Anonymous said...

Didier, while this specific example is not explicitly mentoned, I think it fits into the general concept written here in official Lego guidelines:

http://indylug.org/files/folders/63/download.aspx (.pdf doc)

Clearly an "illegal" build method.

Fred

Juan said...

First off, A torsion bar is actually a Spring that has been straightend out, not a regular solid bar.

It doesn't matter if an axle costs 5 cents or 5 Dollars, this is going against proper building, so there for, it is unimpressive.

So Didier what you are saying that We should all keep an open mind to destroying parts because Pins, axles, and bushings are irrelevent and cheap? Yeah, I want to have to tear apart my model every other day because I built it to consistantly break. That makes alot of sense.

Are you also a fan of butchering and gluing parts and creating new ones that don't exist?

Didier "6StudS" said...

Am I also a fan of butchering and gluing parts and creating new ones that don't exist?

No, I'm not.

But why shouldn't we?

There are a lot of guys out there who do so.

Actually, LEGO designers cut, glue, and paint LEGO parts.

They're evil ^^

Anonymous said...

who cares about "proper building"? its your creation; if The builder thinks it impressive,let him think it. it looks fine to me. THERE IS NO PROPER BUILDING, IF THERE WAS WE WOULD NOT HAVE THE THINGS WE SEE AROUND US. the guy you made the first wheel did not have rules....

Ricardo Oliveira said...

And what about those that broke down XL motors on water to have a remote controlled aquatic robot (sorry, I don't know the names)? lol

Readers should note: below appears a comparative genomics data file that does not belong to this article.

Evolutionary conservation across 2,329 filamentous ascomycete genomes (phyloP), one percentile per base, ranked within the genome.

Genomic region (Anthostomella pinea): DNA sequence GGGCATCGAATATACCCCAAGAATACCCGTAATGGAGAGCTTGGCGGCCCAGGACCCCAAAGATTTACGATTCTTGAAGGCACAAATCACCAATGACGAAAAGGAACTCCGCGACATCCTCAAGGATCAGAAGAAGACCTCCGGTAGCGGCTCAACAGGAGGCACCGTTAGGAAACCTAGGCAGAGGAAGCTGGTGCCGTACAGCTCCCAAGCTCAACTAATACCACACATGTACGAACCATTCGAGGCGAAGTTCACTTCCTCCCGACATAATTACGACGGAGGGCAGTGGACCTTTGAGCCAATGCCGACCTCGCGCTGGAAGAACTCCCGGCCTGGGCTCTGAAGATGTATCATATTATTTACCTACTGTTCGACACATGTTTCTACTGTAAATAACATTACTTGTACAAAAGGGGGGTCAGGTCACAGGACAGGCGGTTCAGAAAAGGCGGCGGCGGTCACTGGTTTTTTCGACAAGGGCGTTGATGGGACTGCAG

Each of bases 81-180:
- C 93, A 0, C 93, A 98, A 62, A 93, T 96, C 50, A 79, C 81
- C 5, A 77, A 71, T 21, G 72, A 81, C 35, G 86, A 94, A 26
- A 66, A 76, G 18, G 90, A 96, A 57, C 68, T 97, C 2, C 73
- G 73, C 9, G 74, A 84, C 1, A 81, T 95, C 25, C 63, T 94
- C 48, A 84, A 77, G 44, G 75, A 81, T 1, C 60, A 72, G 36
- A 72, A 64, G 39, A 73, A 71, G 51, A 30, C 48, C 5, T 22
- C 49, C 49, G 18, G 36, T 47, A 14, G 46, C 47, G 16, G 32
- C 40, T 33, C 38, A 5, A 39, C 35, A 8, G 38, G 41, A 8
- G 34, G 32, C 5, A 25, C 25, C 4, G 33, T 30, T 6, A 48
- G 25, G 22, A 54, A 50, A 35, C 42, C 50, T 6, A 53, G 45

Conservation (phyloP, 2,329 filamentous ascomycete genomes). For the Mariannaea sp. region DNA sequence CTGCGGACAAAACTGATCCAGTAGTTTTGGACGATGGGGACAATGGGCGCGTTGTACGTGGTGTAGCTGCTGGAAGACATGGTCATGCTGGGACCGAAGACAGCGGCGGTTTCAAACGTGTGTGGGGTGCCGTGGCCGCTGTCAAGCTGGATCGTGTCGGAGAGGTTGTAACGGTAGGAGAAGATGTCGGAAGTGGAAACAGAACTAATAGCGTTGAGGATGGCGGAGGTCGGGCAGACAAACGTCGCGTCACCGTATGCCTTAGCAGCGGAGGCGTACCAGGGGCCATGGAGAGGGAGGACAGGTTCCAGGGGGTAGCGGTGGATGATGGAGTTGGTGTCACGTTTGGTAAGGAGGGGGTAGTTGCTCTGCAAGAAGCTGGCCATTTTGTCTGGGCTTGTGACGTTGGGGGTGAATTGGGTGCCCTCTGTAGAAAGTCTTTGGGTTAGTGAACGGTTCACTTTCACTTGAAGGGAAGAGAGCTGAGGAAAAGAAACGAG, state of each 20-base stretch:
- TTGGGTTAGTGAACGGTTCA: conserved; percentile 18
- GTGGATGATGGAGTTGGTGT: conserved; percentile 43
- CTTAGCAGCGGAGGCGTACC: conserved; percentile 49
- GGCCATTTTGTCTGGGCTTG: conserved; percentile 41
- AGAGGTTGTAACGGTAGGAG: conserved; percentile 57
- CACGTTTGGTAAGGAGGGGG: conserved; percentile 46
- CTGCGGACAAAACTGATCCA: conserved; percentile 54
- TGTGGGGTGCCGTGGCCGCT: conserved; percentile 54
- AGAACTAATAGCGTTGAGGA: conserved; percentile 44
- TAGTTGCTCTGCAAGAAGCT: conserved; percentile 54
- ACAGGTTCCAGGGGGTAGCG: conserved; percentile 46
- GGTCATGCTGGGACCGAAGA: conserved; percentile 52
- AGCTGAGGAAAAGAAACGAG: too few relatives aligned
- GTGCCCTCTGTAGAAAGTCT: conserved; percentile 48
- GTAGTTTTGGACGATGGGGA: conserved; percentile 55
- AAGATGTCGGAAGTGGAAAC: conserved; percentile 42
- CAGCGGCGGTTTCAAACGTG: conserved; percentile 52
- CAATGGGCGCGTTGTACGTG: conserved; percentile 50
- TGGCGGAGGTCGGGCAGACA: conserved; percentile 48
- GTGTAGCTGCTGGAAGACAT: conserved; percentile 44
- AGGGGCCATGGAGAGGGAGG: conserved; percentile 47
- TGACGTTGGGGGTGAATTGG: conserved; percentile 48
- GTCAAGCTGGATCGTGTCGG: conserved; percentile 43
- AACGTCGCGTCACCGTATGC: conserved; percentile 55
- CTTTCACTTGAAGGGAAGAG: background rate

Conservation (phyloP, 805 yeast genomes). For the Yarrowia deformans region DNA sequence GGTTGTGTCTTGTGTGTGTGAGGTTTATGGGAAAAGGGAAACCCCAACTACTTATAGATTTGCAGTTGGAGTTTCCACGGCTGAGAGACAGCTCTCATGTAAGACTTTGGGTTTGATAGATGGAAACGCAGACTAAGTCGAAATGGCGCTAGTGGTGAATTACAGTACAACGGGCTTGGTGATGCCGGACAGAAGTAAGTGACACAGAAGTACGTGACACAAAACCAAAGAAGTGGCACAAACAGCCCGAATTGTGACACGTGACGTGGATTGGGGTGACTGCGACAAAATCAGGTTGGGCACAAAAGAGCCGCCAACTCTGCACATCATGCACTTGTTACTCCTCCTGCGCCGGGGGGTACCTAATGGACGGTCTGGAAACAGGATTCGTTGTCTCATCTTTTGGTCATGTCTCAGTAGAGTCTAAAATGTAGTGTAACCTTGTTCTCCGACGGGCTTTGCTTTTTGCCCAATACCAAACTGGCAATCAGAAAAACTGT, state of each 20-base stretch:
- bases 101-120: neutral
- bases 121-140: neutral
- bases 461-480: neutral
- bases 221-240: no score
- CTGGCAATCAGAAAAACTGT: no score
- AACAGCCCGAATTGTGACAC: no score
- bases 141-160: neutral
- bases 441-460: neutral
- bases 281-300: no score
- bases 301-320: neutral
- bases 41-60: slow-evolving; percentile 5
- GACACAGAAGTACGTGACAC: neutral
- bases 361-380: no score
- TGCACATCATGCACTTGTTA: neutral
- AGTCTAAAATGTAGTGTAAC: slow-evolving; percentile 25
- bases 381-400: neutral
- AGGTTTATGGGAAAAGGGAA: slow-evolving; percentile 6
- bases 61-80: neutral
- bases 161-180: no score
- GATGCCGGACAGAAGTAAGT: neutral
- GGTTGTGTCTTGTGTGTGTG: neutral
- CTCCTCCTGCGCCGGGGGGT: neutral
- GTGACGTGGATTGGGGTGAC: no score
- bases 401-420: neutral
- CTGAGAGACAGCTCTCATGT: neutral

Forget it, LEGO fans and children are not massively going to destroy pieces... I hope to see more strange things here! ;-)

Conchas said...

Don't tell me about those underwater broken XL motors...
They have been extremely helpful and that's all that I want to say for now. ;)

Juan said...

Who cares about Proper building? Uh, probably 95% of the Lego community.

The rest are Mad Scientists who like to create their own parts and use them in ways that they were not meant to be used.

If the Person who made that video was impressed enough with himself to post that video on youtube, then he should expect positive and negetive comments about it.

Everytime that axle gets twisted, it gets weaker and weaker. A torsion bar is a spring, an axle is NOT a spring.

Anonymous said...

no one cares about your stupid comment juan. 95% of don't care.

Gray said...

anyway, some torsion bars are supposed to bend. take alook at this:http://en.wikipedia.org/wiki/Torsion_bar

Gray said...

torsion bar is also not a spring. it is a piece of metal that bend, causing resistance.

Conchas said...

Take it easy guys!

While everybody is free to express their own opinions, this kind of dialog never happened here before.
And it doesn't need to start now!

Gray said...

ya i agree with conchas. whoever anonymous was, they need to tone it down.

Didier "6StudS" said...

Juan,

You seem to be upset by the fact the ones who share this video are "impressed" by themself.

They are not.

They are adults who enjoy to play with LEGO and who enjoy to SHARE with other TFOLs and AFOLs.

Yes, we expect comments - we call them feedbacks. We try to answer constructive feedbacks (to be polite, no to get the last word). If I replied to yours is that i feel it was constructive and argumented.

And, 95% of people agreeing about one topic do not make them right on this topic - whatever they agree on. (not that the remaining 5% right either :-) )